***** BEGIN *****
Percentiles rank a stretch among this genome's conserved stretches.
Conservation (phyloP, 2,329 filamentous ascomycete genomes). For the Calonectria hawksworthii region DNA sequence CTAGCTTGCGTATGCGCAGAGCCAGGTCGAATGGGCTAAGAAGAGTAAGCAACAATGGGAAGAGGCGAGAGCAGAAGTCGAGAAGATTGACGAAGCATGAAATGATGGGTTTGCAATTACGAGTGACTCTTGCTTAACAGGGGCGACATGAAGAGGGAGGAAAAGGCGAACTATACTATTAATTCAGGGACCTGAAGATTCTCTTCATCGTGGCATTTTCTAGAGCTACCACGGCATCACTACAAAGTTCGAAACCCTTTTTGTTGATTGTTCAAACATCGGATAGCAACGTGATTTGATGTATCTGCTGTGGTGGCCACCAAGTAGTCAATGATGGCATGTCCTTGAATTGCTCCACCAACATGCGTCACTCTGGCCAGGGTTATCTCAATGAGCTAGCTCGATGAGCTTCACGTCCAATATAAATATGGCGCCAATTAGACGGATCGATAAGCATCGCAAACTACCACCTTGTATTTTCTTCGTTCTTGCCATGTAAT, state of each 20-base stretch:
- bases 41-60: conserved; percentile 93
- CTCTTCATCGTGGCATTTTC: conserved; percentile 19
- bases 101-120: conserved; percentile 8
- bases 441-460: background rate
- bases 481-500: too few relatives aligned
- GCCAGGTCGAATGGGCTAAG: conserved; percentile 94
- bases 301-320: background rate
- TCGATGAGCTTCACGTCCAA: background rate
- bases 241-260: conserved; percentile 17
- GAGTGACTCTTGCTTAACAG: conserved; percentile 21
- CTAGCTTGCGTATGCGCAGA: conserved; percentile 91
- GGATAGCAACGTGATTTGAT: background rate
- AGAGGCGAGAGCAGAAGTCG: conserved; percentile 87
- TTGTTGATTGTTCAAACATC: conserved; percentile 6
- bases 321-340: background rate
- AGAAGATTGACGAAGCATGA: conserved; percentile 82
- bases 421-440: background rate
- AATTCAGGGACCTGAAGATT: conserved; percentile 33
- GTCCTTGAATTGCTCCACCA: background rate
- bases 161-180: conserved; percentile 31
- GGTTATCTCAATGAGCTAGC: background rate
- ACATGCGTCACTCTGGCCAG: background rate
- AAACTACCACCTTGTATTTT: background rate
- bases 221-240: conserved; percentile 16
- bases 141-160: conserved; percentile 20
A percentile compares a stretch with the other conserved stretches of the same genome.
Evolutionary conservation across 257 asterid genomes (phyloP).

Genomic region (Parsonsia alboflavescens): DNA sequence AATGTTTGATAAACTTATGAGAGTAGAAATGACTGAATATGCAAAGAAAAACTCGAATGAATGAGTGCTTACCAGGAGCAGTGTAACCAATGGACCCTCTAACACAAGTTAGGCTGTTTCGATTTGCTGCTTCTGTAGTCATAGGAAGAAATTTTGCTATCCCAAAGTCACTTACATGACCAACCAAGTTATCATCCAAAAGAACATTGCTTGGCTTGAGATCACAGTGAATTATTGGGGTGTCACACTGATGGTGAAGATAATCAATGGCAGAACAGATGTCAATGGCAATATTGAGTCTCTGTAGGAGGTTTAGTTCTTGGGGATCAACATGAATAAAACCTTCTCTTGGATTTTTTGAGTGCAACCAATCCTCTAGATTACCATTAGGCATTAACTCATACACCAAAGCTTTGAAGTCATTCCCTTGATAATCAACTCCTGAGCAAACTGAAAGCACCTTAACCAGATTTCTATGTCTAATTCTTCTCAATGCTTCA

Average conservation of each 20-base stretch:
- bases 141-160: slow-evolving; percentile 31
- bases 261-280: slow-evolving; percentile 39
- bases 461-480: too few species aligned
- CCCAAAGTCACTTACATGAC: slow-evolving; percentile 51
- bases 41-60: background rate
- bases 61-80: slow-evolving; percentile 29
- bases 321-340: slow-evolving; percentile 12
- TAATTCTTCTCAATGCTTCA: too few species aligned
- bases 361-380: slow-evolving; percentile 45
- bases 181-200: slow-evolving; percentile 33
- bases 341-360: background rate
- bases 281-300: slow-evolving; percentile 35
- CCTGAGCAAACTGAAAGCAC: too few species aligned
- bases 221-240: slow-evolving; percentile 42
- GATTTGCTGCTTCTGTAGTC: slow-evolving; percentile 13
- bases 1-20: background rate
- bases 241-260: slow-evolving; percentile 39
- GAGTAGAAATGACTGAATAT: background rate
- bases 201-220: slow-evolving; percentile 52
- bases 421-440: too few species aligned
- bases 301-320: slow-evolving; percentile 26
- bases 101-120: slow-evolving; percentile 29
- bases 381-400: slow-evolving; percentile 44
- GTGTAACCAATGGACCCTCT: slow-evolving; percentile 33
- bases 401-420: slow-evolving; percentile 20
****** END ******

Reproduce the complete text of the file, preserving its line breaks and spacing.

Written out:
Percentiles rank a stretch among this genome's conserved stretches.
Conservation (phyloP, 2,329 filamentous ascomycete genomes). For the Calonectria hawksworthii region DNA sequence CTAGCTTGCGTATGCGCAGAGCCAGGTCGAATGGGCTAAGAAGAGTAAGCAACAATGGGAAGAGGCGAGAGCAGAAGTCGAGAAGATTGACGAAGCATGAAATGATGGGTTTGCAATTACGAGTGACTCTTGCTTAACAGGGGCGACATGAAGAGGGAGGAAAAGGCGAACTATACTATTAATTCAGGGACCTGAAGATTCTCTTCATCGTGGCATTTTCTAGAGCTACCACGGCATCACTACAAAGTTCGAAACCCTTTTTGTTGATTGTTCAAACATCGGATAGCAACGTGATTTGATGTATCTGCTGTGGTGGCCACCAAGTAGTCAATGATGGCATGTCCTTGAATTGCTCCACCAACATGCGTCACTCTGGCCAGGGTTATCTCAATGAGCTAGCTCGATGAGCTTCACGTCCAATATAAATATGGCGCCAATTAGACGGATCGATAAGCATCGCAAACTACCACCTTGTATTTTCTTCGTTCTTGCCATGTAAT, state of each 20-base stretch:
- bases 41-60: conserved; percentile 93
- CTCTTCATCGTGGCATTTTC: conserved; percentile 19
- bases 101-120: conserved; percentile 8
- bases 441-460: background rate
- bases 481-500: too few relatives aligned
- GCCAGGTCGAATGGGCTAAG: conserved; percentile 94
- bases 301-320: background rate
- TCGATGAGCTTCACGTCCAA: background rate
- bases 241-260: conserved; percentile 17
- GAGTGACTCTTGCTTAACAG: conserved; percentile 21
- CTAGCTTGCGTATGCGCAGA: conserved; percentile 91
- GGATAGCAACGTGATTTGAT: background rate
- AGAGGCGAGAGCAGAAGTCG: conserved; percentile 87
- TTGTTGATTGTTCAAACATC: conserved; percentile 6
- bases 321-340: background rate
- AGAAGATTGACGAAGCATGA: conserved; percentile 82
- bases 421-440: background rate
- AATTCAGGGACCTGAAGATT: conserved; percentile 33
- GTCCTTGAATTGCTCCACCA: background rate
- bases 161-180: conserved; percentile 31
- GGTTATCTCAATGAGCTAGC: background rate
- ACATGCGTCACTCTGGCCAG: background rate
- AAACTACCACCTTGTATTTT: background rate
- bases 221-240: conserved; percentile 16
- bases 141-160: conserved; percentile 20
A percentile compares a stretch with the other conserved stretches of the same genome.
Evolutionary conservation across 257 asterid genomes (phyloP).

Genomic region (Parsonsia alboflavescens): DNA sequence AATGTTTGATAAACTTATGAGAGTAGAAATGACTGAATATGCAAAGAAAAACTCGAATGAATGAGTGCTTACCAGGAGCAGTGTAACCAATGGACCCTCTAACACAAGTTAGGCTGTTTCGATTTGCTGCTTCTGTAGTCATAGGAAGAAATTTTGCTATCCCAAAGTCACTTACATGACCAACCAAGTTATCATCCAAAAGAACATTGCTTGGCTTGAGATCACAGTGAATTATTGGGGTGTCACACTGATGGTGAAGATAATCAATGGCAGAACAGATGTCAATGGCAATATTGAGTCTCTGTAGGAGGTTTAGTTCTTGGGGATCAACATGAATAAAACCTTCTCTTGGATTTTTTGAGTGCAACCAATCCTCTAGATTACCATTAGGCATTAACTCATACACCAAAGCTTTGAAGTCATTCCCTTGATAATCAACTCCTGAGCAAACTGAAAGCACCTTAACCAGATTTCTATGTCTAATTCTTCTCAATGCTTCA

Average conservation of each 20-base stretch:
- bases 141-160: slow-evolving; percentile 31
- bases 261-280: slow-evolving; percentile 39
- bases 461-480: too few species aligned
- CCCAAAGTCACTTACATGAC: slow-evolving; percentile 51
- bases 41-60: background rate
- bases 61-80: slow-evolving; percentile 29
- bases 321-340: slow-evolving; percentile 12
- TAATTCTTCTCAATGCTTCA: too few species aligned
- bases 361-380: slow-evolving; percentile 45
- bases 181-200: slow-evolving; percentile 33
- bases 341-360: background rate
- bases 281-300: slow-evolving; percentile 35
- CCTGAGCAAACTGAAAGCAC: too few species aligned
- bases 221-240: slow-evolving; percentile 42
- GATTTGCTGCTTCTGTAGTC: slow-evolving; percentile 13
- bases 1-20: background rate
- bases 241-260: slow-evolving; percentile 39
- GAGTAGAAATGACTGAATAT: background rate
- bases 201-220: slow-evolving; percentile 52
- bases 421-440: too few species aligned
- bases 301-320: slow-evolving; percentile 26
- bases 101-120: slow-evolving; percentile 29
- bases 381-400: slow-evolving; percentile 44
- GTGTAACCAATGGACCCTCT: slow-evolving; percentile 33
- bases 401-420: slow-evolving; percentile 20